Kaagaz on ZEE5 is an ambitious project helmed by a stellar cast. Nonetheless, unnecessary and perpetual melodrama destroys the essence of an honest story.
Kaagaz begins in the year 1977, embarking on the journey of a common man from Azamgarh, UP. Bharat Lal is a ‘bandwala’ whose only aim is to lead a simple life and keep his family happy.
On the prospect of increasing his business, he approaches a bank for loan. In the process of acquiring some part of his land to deposit as security, he learns that he is declared dead in 1974.
Thus begins Bharat Lal’s journey towards proving himself alive, in a land where papers mean more than a living and breathing soul.
This profound story begins on a promising note and Kaagaz hints at being an Indie film with a likewise treatment. But viewers are then greeted with a truly commercial treatment of a human interest story.
Pankaj Tripathi as Bharat Lal becomes the saving grace for Kaagaz. His name is changed as opposed to Lal Bihari Mritak whose life the film is based on.
Tripathi’s earnest efforts are visible on screen. His body language, dialect and overall demeanor do justice to his character that hails from Uttar Pradesh. Nevertheless, the film is more often than not, a waste of his talents.
Director Satish Kaushik also plays Bharat Lal’s lawyer in the film. His performance does become a reflection of his expertise, but the same can’t be said about his direction.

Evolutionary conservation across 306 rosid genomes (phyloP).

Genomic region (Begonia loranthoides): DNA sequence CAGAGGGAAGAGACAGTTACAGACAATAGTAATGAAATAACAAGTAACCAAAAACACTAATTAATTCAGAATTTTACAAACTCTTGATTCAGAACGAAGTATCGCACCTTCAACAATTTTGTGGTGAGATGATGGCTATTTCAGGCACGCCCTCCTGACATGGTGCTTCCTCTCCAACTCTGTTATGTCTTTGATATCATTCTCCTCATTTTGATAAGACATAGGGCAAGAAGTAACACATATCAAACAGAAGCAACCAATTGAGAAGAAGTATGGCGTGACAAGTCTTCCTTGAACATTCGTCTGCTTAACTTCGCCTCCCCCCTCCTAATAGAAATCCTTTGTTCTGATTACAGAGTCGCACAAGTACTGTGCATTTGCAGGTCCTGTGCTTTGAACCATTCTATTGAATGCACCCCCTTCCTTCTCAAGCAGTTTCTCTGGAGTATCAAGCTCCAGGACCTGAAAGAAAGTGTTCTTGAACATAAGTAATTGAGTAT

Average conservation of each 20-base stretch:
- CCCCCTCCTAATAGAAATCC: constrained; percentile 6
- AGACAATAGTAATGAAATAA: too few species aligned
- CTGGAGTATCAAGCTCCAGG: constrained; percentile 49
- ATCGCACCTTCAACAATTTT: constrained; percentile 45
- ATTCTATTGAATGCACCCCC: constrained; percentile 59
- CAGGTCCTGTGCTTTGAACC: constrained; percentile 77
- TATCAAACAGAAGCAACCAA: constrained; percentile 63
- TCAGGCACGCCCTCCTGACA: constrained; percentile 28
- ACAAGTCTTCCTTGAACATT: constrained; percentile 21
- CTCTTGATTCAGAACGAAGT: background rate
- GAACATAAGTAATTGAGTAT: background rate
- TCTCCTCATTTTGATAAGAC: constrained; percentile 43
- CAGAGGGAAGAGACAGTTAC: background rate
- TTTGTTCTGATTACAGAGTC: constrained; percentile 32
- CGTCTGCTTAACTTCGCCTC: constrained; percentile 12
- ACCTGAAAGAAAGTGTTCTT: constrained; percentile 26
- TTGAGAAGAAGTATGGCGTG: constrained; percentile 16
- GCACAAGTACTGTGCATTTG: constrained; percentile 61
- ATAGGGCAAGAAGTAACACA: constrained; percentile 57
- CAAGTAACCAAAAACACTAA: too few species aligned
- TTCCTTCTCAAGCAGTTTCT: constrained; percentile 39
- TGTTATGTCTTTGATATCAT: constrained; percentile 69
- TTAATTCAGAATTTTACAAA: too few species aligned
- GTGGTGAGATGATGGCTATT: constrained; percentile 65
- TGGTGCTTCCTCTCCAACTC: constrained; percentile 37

Amar Upadhyay plays Vidhayak Jaganpal Singh. His character is oddly introduced minutes before the climax, and even then doesn’t become a memorable one.
Kaagaz tries to deliver an important story. It not only takes up a real situation, but also fictionalizes an actual person to convey his story to the world.
The film questions the government and through a specific problem, tries to comment on the sheer negligence of authorities towards the same people a democracy is supposed to work for.
The premise is quite engaging, even though it vehemently counters its initial approach.
The trailer might have misled many people into believing that something on the lines of ‘Newton’ or ‘Gurgaon’ will greet viewers. But instead, Kaagaz crosses limits with the use of melodramatic clichés to another level.
Not for once, does it seem like it was originally created for OTT. The film was no supposed to be a biopic, but even in that dimension, it doesn’t do justice.
The editing and camerawork is visibly sloppy. Many a times, scenes are cut mid-dialogue for no justifiable reason. Even the progressions cease to develop a logical link.
Amidst ongoing court proceedings, a three-minute romantic track barges in. Similarly, an unnecessary item song is also included in the film.
Pankaj Tripathi’s stellar performance is the only reason why Kaagaz should be given a chance. Apart from not letting a good talent go in vain, there is no reason why one should opt for this ZEE5 Original.